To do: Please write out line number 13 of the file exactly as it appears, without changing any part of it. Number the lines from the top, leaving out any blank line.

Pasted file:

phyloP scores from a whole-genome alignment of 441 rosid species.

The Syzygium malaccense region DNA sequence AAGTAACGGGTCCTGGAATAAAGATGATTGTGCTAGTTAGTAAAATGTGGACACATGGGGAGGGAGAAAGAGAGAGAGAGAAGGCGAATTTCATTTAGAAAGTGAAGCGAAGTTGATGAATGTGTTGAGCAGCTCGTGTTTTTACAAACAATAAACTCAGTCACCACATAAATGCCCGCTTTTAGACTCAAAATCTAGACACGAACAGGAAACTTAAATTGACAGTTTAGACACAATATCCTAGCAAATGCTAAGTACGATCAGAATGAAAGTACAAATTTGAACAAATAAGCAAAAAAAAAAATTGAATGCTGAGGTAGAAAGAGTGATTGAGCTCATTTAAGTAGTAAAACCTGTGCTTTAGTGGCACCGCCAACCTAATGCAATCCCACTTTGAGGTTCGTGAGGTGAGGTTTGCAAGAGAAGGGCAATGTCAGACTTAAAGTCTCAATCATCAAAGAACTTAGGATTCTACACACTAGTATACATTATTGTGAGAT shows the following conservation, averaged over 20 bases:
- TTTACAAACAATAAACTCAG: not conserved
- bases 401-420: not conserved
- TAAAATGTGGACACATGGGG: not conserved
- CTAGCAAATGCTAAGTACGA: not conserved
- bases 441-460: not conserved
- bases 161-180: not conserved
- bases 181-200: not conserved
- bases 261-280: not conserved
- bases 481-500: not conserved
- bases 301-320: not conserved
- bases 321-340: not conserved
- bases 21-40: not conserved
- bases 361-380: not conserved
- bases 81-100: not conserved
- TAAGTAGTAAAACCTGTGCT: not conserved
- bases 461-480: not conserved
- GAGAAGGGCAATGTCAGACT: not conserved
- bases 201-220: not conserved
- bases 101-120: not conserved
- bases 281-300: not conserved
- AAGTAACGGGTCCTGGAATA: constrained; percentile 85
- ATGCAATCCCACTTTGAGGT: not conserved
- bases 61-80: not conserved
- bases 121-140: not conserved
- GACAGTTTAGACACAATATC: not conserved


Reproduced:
- bases 321-340: not conserved